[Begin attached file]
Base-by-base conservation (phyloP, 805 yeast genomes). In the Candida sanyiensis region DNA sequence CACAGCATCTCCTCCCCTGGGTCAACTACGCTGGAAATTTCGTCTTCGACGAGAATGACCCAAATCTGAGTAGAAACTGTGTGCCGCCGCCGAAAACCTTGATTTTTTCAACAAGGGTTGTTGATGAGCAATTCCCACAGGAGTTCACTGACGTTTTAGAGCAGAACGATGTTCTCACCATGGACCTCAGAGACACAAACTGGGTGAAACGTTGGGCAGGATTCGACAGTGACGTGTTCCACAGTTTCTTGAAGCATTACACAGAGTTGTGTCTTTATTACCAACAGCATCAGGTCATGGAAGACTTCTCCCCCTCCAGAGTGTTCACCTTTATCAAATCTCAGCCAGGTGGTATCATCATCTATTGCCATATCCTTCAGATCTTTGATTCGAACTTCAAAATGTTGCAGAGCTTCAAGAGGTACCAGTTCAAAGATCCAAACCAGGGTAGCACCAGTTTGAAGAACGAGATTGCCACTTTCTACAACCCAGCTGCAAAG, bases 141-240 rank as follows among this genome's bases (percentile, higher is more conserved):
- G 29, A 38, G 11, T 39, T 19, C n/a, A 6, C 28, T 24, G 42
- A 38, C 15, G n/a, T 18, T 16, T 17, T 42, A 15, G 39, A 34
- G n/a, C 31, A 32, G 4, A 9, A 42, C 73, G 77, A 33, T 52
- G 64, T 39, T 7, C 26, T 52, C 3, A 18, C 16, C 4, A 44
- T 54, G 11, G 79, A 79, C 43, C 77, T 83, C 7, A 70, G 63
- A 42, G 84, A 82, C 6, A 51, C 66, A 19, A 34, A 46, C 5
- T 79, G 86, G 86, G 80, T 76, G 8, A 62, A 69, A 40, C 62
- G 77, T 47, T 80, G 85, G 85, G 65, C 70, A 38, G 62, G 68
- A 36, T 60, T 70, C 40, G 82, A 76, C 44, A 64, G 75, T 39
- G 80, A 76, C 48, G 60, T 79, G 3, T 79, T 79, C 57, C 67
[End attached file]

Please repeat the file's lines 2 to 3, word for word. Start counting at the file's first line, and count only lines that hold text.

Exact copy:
- G 29, A 38, G 11, T 39, T 19, C n/a, A 6, C 28, T 24, G 42
- A 38, C 15, G n/a, T 18, T 16, T 17, T 42, A 15, G 39, A 34